Something Is Slightly Amiss with Eli Manning and the Giants' Passing Game
I don't want to sound the alarm, because the New York Giants still have the second-highest-scoring offense in the NFL thus far in 2012 and Eli Manning is still completing over 62 percent of his passes at a solid 7.8 yards per attempt.
But while the Giants have won each of their last three games and scored at least 26 points in each of those matchups, it's hard to argue against the notion that Manning and his receivers left quite a few opportunities unfulfilled.
During that stretch, Manning has completed 57 percent of his passes, has a 2-to-3 touchdown-to-interception ratio and has gone over 200 yards passing just once.
So what's been happening with this passing game? Let's look at some factors.
Lack of Chemistry with Hakeem Nicks
Nicks has been easing himself back from ankle and knee injuries, and that has seemed to hurt his timing with Manning. Over the last three weeks, Nicks has just 12 catches on 21 targets, according to Pro Football Focus.
Nicks was able to beat Chris Culliver on a nice move early against the 49ers. See the separation...
Late in the first half against San Francisco, Manning had Martellus Bennett on an out-route and no pressure. Had he stepped into this throw and led Bennett, the tight end would have only had to beat one man to pick up the first down and possibly more. But instead, Manning threw a pass that was low and short of Bennett, incomplete. They'd have to settle for a field-goal attempt, which would be blocked.
Manning had little reason to throw this ball at Cruz deep over the middle. Carlos Rogers had great coverage, and Cruz had to become the defender to break it up.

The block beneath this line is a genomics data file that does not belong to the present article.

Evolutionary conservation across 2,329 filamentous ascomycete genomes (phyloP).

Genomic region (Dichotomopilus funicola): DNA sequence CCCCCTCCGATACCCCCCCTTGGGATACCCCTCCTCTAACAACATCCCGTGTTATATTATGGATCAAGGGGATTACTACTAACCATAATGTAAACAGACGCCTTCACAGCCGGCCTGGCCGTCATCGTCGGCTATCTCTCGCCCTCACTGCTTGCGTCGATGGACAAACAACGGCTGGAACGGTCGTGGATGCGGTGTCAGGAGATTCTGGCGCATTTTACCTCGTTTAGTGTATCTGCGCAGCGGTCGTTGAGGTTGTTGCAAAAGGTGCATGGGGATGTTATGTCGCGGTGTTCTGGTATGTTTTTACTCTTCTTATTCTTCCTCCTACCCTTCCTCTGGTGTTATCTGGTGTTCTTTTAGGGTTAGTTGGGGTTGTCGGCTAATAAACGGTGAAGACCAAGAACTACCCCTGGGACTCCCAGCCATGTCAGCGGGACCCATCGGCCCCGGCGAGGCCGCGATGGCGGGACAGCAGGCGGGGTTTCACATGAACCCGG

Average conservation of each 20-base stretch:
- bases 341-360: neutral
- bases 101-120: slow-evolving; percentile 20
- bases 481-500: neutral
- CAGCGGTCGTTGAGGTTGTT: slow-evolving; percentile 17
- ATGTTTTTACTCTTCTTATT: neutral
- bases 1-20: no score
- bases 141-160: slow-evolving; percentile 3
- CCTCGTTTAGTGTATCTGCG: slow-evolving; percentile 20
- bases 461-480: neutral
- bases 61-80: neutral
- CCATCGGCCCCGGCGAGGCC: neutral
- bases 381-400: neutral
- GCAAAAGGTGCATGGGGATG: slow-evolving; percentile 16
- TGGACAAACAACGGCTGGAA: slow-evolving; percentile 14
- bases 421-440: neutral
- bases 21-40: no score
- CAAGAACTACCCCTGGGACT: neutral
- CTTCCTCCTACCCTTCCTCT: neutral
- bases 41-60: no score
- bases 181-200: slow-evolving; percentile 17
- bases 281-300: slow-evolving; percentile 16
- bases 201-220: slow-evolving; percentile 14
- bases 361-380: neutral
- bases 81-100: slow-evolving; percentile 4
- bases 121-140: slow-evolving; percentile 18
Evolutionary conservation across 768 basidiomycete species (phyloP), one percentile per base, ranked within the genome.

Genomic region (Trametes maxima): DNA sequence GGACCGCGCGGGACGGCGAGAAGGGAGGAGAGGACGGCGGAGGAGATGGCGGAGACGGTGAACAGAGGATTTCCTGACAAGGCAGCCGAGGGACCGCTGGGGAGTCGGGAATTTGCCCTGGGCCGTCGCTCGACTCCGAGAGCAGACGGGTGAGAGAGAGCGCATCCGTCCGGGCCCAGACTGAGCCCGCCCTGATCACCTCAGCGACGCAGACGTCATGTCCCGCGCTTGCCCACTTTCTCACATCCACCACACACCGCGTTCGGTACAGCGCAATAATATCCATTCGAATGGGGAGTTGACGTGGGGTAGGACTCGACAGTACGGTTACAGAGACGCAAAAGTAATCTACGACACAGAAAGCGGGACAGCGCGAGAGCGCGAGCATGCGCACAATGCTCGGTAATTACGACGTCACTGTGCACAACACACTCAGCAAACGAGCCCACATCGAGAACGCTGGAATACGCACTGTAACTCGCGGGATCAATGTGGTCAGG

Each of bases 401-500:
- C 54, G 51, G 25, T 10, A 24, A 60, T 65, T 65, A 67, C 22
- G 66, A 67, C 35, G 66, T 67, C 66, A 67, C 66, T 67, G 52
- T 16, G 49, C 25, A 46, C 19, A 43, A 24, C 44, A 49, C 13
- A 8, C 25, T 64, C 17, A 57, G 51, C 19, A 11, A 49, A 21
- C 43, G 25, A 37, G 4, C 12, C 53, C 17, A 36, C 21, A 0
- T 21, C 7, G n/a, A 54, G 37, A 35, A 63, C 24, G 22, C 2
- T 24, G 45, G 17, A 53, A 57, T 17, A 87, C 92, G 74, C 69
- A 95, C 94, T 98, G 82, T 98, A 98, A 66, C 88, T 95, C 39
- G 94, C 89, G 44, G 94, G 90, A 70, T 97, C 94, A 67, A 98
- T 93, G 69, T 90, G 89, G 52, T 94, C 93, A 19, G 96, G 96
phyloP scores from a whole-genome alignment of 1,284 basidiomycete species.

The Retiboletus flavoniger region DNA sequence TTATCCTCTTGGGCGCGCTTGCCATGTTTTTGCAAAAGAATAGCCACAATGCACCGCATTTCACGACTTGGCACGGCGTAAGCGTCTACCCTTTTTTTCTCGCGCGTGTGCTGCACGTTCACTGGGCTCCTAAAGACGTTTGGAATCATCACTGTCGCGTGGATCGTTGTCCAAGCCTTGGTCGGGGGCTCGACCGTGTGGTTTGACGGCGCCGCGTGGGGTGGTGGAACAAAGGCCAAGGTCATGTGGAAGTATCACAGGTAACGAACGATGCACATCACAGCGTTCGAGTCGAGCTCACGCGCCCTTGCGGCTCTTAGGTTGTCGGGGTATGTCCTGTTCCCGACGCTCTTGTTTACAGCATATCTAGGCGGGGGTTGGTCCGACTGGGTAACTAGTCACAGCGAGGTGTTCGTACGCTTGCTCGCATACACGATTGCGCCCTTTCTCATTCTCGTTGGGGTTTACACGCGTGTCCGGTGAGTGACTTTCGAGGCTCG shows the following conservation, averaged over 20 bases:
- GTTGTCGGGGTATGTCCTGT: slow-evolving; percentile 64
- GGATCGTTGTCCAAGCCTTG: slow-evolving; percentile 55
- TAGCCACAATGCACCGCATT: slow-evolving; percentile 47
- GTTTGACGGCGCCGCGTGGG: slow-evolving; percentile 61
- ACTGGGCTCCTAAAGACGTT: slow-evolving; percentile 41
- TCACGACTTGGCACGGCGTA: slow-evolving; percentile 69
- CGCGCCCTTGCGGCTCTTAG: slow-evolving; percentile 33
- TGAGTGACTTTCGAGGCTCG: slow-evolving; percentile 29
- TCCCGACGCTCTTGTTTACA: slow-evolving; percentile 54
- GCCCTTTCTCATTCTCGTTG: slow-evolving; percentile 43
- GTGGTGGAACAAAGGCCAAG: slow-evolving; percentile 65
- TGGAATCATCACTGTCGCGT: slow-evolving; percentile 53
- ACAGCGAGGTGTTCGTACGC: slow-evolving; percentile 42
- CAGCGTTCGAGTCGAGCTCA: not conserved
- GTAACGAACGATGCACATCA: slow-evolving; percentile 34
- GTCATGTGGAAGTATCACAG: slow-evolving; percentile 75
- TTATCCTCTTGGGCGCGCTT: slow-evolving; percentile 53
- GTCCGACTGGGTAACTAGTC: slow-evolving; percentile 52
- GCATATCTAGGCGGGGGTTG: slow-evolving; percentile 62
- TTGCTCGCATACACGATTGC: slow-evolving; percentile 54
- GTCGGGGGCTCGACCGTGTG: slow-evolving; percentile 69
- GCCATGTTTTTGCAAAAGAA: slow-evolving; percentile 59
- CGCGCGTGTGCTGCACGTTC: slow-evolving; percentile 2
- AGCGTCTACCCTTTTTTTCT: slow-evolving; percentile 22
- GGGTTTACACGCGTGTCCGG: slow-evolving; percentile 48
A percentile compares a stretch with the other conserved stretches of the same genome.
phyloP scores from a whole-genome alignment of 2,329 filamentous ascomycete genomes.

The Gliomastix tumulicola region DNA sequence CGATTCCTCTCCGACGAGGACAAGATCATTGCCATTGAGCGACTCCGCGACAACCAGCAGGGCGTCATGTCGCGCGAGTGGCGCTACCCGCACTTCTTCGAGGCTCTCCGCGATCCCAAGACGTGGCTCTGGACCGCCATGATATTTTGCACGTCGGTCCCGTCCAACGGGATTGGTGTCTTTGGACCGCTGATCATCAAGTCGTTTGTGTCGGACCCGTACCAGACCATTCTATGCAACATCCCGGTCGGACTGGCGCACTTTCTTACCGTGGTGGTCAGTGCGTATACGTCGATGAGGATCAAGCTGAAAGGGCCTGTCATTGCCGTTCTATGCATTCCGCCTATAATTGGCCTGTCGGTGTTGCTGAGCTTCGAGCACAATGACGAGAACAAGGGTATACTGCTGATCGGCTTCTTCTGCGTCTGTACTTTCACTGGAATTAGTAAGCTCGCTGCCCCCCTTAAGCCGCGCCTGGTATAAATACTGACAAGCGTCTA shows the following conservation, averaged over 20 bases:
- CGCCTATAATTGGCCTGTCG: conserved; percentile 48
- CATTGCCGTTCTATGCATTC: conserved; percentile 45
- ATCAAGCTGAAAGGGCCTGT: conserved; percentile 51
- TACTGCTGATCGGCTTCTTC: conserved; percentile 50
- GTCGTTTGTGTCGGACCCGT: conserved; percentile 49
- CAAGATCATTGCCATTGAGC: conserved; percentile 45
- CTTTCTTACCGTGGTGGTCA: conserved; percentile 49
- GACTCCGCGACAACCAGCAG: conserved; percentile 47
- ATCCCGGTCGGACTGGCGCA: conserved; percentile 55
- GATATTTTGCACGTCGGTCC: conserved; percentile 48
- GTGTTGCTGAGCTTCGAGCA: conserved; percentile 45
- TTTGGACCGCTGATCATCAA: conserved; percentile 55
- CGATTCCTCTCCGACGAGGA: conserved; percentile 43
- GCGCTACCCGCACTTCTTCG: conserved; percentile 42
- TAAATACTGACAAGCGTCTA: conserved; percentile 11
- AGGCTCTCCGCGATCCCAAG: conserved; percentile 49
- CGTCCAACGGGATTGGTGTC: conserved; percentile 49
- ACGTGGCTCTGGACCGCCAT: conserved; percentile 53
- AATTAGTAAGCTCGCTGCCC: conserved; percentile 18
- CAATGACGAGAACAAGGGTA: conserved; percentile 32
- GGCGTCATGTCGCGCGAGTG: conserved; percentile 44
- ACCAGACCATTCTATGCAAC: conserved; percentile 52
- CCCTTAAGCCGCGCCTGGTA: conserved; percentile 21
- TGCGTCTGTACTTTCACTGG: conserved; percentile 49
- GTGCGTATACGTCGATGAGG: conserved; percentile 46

Not sure what he was seeing there...
His Receivers Haven't Been Great
We've already gone over Nicks' issues as he gets up to speed, but Manning's receiving corps as a whole dropped four passes against the Cowboys. I counted three alone in the first half, and all three would have been first-down completions to Nicks or Cruz.
Even Eli's lone interception against the Cowboys wasn't really his fault. He made a tight throw to Cruz, but a big hit jarred the ball loose and into the arms of Danny McCray.
Combine that with the fact Dallas also did a great job in coverage in that game, and Manning at least has some excuses for a below-average outing. I couldn't find any incomplete passes in that game that were blatantly on him, but he wasn't exactly making heroic throws down the field, either.
It's easy to find examples of plays like these from any NFL quarterback, no matter how good. But there were a few too many ducks from Manning against the Niners and Redskins, and the Cowboys played too well on defense for us to be able to tell if he had snapped out of it or not in that game.
What is the duplicate article?
Why is this article offensive?
Where is this article plagiarized from?
Why is this article poorly edited?